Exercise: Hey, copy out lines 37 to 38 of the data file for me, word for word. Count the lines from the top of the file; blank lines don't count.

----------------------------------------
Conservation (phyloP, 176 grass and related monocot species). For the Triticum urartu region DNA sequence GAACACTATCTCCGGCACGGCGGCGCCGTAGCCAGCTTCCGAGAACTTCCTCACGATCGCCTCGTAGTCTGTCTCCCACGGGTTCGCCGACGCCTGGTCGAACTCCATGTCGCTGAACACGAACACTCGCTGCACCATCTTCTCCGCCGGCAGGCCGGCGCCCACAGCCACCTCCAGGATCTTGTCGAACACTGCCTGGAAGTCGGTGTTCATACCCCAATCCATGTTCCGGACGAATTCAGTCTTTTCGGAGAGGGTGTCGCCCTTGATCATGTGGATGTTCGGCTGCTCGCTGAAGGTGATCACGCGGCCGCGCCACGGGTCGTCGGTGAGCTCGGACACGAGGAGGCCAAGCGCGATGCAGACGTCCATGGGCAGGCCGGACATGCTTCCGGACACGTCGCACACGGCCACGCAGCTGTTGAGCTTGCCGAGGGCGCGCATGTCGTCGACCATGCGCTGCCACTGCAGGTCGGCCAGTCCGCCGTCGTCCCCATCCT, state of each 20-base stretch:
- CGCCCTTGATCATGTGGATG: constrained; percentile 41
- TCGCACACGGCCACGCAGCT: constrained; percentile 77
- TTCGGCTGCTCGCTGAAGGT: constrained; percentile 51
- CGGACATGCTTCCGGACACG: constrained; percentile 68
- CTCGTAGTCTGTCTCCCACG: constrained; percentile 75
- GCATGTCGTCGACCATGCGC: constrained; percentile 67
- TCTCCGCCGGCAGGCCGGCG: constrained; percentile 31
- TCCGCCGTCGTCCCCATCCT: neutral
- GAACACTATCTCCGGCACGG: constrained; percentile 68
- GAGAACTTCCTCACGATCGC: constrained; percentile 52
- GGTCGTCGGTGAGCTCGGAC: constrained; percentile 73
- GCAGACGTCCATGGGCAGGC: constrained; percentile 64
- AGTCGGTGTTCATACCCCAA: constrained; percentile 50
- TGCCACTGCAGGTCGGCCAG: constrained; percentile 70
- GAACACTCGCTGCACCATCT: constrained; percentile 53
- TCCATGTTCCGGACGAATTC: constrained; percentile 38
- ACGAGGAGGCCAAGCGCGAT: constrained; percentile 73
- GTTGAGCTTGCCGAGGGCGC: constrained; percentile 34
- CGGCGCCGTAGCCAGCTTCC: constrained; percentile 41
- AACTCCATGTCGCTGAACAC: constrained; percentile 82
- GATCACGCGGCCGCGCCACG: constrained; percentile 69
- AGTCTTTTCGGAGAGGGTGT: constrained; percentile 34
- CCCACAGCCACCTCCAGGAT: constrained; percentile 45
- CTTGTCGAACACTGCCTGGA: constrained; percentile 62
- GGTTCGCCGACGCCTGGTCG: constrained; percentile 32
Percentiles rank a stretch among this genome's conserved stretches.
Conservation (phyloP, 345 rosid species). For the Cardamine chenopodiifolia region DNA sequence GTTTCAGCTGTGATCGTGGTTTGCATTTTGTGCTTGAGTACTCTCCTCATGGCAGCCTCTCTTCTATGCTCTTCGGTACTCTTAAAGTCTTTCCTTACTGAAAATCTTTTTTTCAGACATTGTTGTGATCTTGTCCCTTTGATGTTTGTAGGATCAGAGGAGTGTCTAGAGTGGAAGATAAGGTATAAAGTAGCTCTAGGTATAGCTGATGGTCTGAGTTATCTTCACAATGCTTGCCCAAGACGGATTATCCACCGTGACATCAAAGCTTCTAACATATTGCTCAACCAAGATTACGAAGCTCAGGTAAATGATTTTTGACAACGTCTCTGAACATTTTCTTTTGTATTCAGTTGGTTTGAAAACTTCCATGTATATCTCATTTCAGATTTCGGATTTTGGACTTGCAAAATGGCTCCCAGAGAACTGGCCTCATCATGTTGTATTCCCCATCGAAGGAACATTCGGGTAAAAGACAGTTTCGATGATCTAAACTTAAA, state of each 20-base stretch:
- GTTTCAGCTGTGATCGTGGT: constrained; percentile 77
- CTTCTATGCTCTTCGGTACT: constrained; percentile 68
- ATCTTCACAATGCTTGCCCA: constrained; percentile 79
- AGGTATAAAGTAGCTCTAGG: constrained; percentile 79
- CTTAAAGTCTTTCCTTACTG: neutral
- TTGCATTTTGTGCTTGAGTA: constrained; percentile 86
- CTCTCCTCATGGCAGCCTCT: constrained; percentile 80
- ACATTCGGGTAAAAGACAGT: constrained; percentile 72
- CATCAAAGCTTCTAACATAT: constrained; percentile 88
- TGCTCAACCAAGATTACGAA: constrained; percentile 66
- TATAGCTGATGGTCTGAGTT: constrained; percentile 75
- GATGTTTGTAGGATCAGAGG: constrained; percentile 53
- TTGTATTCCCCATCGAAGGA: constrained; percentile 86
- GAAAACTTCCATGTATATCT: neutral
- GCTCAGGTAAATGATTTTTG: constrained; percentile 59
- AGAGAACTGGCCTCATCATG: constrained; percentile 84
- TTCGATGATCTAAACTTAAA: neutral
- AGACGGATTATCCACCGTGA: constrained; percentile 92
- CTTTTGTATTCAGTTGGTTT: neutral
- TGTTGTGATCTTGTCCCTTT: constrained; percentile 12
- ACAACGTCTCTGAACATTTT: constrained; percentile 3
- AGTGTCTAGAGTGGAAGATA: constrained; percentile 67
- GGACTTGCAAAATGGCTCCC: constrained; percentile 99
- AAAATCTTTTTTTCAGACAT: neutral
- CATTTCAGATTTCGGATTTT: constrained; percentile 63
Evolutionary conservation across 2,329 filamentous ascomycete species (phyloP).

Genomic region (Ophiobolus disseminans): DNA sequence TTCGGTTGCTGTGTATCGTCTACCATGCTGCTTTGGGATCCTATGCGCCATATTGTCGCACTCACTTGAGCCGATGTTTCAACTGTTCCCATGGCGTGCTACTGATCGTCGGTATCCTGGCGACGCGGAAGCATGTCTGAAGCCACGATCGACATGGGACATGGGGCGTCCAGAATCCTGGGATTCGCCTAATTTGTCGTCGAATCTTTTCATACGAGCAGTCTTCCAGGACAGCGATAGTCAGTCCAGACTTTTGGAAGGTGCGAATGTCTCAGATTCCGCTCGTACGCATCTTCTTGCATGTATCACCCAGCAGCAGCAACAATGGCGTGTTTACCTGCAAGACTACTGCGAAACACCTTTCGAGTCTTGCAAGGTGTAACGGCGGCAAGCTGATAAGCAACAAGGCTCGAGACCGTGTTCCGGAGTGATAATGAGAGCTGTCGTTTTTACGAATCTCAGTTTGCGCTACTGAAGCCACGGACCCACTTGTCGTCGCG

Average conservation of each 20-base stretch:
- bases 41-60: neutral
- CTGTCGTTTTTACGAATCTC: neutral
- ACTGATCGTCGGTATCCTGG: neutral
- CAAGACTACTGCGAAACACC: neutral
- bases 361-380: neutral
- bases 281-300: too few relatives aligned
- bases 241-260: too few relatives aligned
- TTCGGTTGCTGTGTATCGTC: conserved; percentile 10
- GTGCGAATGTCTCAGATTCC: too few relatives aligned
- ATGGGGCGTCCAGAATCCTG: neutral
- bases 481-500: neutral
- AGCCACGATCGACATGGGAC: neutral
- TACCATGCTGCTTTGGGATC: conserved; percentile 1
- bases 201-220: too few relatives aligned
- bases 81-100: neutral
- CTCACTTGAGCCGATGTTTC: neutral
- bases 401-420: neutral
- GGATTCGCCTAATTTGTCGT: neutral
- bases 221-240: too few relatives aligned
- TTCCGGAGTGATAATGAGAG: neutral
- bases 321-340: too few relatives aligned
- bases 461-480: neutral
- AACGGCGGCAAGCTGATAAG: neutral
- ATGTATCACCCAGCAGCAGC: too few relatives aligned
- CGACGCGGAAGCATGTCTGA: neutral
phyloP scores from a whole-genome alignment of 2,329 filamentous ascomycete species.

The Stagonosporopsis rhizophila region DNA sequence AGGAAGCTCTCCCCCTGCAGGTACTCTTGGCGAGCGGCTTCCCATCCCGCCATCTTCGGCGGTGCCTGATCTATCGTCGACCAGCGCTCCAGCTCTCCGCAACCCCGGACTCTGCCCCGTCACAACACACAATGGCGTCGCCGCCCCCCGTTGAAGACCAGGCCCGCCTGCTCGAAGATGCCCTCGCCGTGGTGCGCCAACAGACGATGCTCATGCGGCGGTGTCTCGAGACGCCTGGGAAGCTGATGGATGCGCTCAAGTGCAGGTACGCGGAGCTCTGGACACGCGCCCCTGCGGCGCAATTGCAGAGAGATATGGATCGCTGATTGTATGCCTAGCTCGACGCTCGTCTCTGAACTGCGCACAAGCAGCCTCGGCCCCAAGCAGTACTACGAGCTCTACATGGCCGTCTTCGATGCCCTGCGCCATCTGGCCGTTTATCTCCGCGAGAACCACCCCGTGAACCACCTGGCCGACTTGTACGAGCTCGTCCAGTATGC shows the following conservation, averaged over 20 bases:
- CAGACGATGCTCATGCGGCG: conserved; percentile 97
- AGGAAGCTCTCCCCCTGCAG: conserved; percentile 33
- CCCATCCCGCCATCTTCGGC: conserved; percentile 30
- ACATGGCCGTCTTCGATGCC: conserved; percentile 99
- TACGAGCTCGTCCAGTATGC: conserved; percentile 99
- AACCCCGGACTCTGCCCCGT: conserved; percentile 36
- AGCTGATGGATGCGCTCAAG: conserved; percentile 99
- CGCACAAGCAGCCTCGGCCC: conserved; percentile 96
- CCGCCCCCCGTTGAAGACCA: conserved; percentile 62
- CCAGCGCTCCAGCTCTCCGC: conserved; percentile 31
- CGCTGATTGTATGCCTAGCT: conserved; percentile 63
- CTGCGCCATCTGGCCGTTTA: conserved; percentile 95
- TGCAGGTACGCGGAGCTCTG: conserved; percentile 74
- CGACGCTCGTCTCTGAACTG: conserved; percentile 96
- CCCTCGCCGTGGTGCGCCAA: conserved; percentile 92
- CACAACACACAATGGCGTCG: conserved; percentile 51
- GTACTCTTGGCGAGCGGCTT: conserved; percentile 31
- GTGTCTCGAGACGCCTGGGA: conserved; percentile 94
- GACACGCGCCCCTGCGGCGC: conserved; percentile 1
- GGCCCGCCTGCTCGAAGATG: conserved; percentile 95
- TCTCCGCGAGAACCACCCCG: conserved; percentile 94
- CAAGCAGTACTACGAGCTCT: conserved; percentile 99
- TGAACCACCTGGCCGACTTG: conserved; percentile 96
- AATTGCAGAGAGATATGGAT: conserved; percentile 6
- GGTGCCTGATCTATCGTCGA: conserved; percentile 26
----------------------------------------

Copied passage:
- CATCAAAGCTTCTAACATAT: constrained; percentile 88
- TGCTCAACCAAGATTACGAA: constrained; percentile 66